Some GMAT myths busted for you:

First thing is: Do you need to get a high percentage of the questions on the test correct in order to get a high score? You have to know math formulas and grammar rules and other things, but these are just the things that look outside. It is more important how you take the test in a section.

On the GMAT, everyone takes a different test. The GMAT is a computer adaptive test, i.e. it actually changes based on how you are doing. It adapts to you while you are taking it. The test is not scored based on percentage or number correct answers.

Just getting more questions right doesn't increase your score. The GMAT scoring algorithm doesn't look at how many questions you answered correctly in a section. Instead, it looks at the difficulty level you've reached by the end of that section, i.e., it is a 'Where you end is what you get' test. You could reach the same difficulty level by missing a lot of questions, or by only missing a few, depending on where in the test you miss them, which questions you miss and whether you finish the section on time.

It is the case that if you answer approximately 60% of the questions correctly, you could end up at a 500 or 600 or 700 scores. The good scorer misses same number of questions throughout the section, i.e. misses roughly every other question. The low scorer regularly misses easy questions, whether that's because one is weak on the math basics, or because one makes careless errors. The good scorer misses hard questions and that too consciously and intentionally. If you are probably going to get a question wrong, you choose to get it wrong quickly and spend your resources elsewhere. The GMAT is explicitly trying to find the level at which you cannot answer questions correctly. And it will, even for someone scoring in the 99th percentile.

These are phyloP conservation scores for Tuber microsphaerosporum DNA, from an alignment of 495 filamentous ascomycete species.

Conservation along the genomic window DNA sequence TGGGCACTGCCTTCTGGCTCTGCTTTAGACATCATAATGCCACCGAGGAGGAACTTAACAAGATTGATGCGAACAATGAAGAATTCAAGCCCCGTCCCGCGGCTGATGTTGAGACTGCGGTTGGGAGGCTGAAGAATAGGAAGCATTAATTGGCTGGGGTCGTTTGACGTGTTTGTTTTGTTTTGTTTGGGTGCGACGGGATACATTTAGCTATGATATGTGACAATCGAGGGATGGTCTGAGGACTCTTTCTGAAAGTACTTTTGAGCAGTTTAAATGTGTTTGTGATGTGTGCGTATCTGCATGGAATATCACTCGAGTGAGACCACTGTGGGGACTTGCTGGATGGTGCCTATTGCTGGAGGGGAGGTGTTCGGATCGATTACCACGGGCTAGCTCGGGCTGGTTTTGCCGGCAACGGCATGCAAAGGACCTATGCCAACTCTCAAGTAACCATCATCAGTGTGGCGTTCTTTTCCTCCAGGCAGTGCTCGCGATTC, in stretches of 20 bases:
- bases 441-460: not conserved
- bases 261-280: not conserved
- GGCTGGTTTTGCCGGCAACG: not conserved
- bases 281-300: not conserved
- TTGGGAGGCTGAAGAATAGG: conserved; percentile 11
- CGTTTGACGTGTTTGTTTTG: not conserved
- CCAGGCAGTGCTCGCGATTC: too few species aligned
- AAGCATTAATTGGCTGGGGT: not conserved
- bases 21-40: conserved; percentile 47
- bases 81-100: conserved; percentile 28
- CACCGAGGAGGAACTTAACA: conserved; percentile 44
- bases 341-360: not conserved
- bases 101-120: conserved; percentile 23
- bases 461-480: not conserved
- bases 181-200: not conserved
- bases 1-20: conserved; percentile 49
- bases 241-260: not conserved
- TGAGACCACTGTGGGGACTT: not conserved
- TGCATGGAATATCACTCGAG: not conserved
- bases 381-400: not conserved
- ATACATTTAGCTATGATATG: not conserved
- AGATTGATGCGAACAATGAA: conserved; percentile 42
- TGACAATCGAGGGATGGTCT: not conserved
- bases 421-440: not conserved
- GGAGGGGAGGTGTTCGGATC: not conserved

Another thing is: Are the earlier questions on the test particularly important? As you work through each section of the GMAT, the test will get harder or easier when you answer a question correctly and incorrectly respectively. These changes in difficulty level are more at the beginning of the section than at the end. This infers as if the earlier questions are more important than the later questions.

However, that isn't really the case. Getting the earlier questions right on the test would rapidly increase in difficulty, up to the maximum level. However, your score isn't based on the highest difficulty level you attain. Instead, it's based on the difficulty level at the end of the test. A solid start is nice, but spending extra time on the early problems means having very little time to answer hard problems later on. You might even run out of time at the end, which carries a heavy score penalty. So, if you can answer all of the early questions correctly and quickly, go for it. Otherwise, work at a steady pace throughout the test, and proactively guess on hard questions that you can't answer quickly, i.e. even at the beginning of each section.